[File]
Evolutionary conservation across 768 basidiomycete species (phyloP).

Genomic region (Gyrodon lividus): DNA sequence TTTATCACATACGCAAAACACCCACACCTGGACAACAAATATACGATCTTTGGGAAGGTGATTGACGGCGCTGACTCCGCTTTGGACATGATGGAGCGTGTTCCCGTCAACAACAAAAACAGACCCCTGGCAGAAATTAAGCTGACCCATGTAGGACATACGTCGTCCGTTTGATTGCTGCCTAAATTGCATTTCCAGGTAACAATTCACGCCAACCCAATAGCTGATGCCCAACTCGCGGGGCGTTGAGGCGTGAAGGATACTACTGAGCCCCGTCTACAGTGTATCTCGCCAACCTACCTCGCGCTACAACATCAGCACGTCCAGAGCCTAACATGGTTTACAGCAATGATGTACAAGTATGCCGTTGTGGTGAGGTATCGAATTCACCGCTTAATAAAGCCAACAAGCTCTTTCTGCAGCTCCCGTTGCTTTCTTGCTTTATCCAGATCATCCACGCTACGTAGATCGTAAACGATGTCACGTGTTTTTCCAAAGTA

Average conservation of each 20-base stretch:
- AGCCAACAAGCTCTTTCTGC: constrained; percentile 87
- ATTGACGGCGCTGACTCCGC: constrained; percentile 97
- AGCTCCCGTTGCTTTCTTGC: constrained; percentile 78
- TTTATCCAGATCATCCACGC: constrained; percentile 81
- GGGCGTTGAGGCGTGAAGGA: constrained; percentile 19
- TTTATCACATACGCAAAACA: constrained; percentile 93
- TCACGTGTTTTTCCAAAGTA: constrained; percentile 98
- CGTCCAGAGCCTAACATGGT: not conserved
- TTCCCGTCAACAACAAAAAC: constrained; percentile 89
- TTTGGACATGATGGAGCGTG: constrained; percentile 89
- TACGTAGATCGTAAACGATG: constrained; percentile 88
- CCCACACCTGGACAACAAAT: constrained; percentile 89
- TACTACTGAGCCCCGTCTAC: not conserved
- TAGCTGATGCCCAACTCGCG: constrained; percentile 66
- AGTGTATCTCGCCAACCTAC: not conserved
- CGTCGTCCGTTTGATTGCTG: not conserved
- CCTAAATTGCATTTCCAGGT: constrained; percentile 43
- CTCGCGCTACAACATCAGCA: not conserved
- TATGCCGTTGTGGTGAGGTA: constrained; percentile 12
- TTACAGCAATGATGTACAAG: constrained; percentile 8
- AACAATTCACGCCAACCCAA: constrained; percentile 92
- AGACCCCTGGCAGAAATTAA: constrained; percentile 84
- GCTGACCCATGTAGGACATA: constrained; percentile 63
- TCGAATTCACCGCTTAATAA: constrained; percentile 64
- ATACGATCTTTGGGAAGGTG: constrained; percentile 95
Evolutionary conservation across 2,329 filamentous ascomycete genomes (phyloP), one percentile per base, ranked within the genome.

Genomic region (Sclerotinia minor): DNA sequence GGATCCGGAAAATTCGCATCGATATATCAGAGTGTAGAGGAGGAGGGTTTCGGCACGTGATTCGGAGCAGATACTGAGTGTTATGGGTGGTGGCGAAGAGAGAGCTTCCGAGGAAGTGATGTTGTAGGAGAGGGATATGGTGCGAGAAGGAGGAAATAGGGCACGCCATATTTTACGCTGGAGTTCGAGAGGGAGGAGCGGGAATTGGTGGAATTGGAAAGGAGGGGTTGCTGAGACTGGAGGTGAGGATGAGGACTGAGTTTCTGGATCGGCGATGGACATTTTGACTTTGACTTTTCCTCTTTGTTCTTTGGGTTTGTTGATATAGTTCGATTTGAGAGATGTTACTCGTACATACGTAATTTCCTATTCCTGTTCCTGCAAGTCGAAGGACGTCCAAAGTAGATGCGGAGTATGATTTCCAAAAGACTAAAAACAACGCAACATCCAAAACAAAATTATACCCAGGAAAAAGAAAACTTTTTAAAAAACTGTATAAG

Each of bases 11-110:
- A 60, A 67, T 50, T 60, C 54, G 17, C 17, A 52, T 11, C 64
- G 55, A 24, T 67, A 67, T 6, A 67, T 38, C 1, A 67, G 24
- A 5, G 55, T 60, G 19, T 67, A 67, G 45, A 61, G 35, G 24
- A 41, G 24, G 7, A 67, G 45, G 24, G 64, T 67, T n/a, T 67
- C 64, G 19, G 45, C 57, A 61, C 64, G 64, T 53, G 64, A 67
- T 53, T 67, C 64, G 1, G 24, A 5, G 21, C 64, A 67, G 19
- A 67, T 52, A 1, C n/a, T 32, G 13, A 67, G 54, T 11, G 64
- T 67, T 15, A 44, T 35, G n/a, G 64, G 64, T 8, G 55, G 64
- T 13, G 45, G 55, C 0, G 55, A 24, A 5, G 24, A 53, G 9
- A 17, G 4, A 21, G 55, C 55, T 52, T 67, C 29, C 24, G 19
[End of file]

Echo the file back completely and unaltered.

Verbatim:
Evolutionary conservation across 768 basidiomycete species (phyloP).

Genomic region (Gyrodon lividus): DNA sequence TTTATCACATACGCAAAACACCCACACCTGGACAACAAATATACGATCTTTGGGAAGGTGATTGACGGCGCTGACTCCGCTTTGGACATGATGGAGCGTGTTCCCGTCAACAACAAAAACAGACCCCTGGCAGAAATTAAGCTGACCCATGTAGGACATACGTCGTCCGTTTGATTGCTGCCTAAATTGCATTTCCAGGTAACAATTCACGCCAACCCAATAGCTGATGCCCAACTCGCGGGGCGTTGAGGCGTGAAGGATACTACTGAGCCCCGTCTACAGTGTATCTCGCCAACCTACCTCGCGCTACAACATCAGCACGTCCAGAGCCTAACATGGTTTACAGCAATGATGTACAAGTATGCCGTTGTGGTGAGGTATCGAATTCACCGCTTAATAAAGCCAACAAGCTCTTTCTGCAGCTCCCGTTGCTTTCTTGCTTTATCCAGATCATCCACGCTACGTAGATCGTAAACGATGTCACGTGTTTTTCCAAAGTA

Average conservation of each 20-base stretch:
- AGCCAACAAGCTCTTTCTGC: constrained; percentile 87
- ATTGACGGCGCTGACTCCGC: constrained; percentile 97
- AGCTCCCGTTGCTTTCTTGC: constrained; percentile 78
- TTTATCCAGATCATCCACGC: constrained; percentile 81
- GGGCGTTGAGGCGTGAAGGA: constrained; percentile 19
- TTTATCACATACGCAAAACA: constrained; percentile 93
- TCACGTGTTTTTCCAAAGTA: constrained; percentile 98
- CGTCCAGAGCCTAACATGGT: not conserved
- TTCCCGTCAACAACAAAAAC: constrained; percentile 89
- TTTGGACATGATGGAGCGTG: constrained; percentile 89
- TACGTAGATCGTAAACGATG: constrained; percentile 88
- CCCACACCTGGACAACAAAT: constrained; percentile 89
- TACTACTGAGCCCCGTCTAC: not conserved
- TAGCTGATGCCCAACTCGCG: constrained; percentile 66
- AGTGTATCTCGCCAACCTAC: not conserved
- CGTCGTCCGTTTGATTGCTG: not conserved
- CCTAAATTGCATTTCCAGGT: constrained; percentile 43
- CTCGCGCTACAACATCAGCA: not conserved
- TATGCCGTTGTGGTGAGGTA: constrained; percentile 12
- TTACAGCAATGATGTACAAG: constrained; percentile 8
- AACAATTCACGCCAACCCAA: constrained; percentile 92
- AGACCCCTGGCAGAAATTAA: constrained; percentile 84
- GCTGACCCATGTAGGACATA: constrained; percentile 63
- TCGAATTCACCGCTTAATAA: constrained; percentile 64
- ATACGATCTTTGGGAAGGTG: constrained; percentile 95
Evolutionary conservation across 2,329 filamentous ascomycete genomes (phyloP), one percentile per base, ranked within the genome.

Genomic region (Sclerotinia minor): DNA sequence GGATCCGGAAAATTCGCATCGATATATCAGAGTGTAGAGGAGGAGGGTTTCGGCACGTGATTCGGAGCAGATACTGAGTGTTATGGGTGGTGGCGAAGAGAGAGCTTCCGAGGAAGTGATGTTGTAGGAGAGGGATATGGTGCGAGAAGGAGGAAATAGGGCACGCCATATTTTACGCTGGAGTTCGAGAGGGAGGAGCGGGAATTGGTGGAATTGGAAAGGAGGGGTTGCTGAGACTGGAGGTGAGGATGAGGACTGAGTTTCTGGATCGGCGATGGACATTTTGACTTTGACTTTTCCTCTTTGTTCTTTGGGTTTGTTGATATAGTTCGATTTGAGAGATGTTACTCGTACATACGTAATTTCCTATTCCTGTTCCTGCAAGTCGAAGGACGTCCAAAGTAGATGCGGAGTATGATTTCCAAAAGACTAAAAACAACGCAACATCCAAAACAAAATTATACCCAGGAAAAAGAAAACTTTTTAAAAAACTGTATAAG

Each of bases 11-110:
- A 60, A 67, T 50, T 60, C 54, G 17, C 17, A 52, T 11, C 64
- G 55, A 24, T 67, A 67, T 6, A 67, T 38, C 1, A 67, G 24
- A 5, G 55, T 60, G 19, T 67, A 67, G 45, A 61, G 35, G 24
- A 41, G 24, G 7, A 67, G 45, G 24, G 64, T 67, T n/a, T 67
- C 64, G 19, G 45, C 57, A 61, C 64, G 64, T 53, G 64, A 67
- T 53, T 67, C 64, G 1, G 24, A 5, G 21, C 64, A 67, G 19
- A 67, T 52, A 1, C n/a, T 32, G 13, A 67, G 54, T 11, G 64
- T 67, T 15, A 44, T 35, G n/a, G 64, G 64, T 8, G 55, G 64
- T 13, G 45, G 55, C 0, G 55, A 24, A 5, G 24, A 53, G 9
- A 17, G 4, A 21, G 55, C 55, T 52, T 67, C 29, C 24, G 19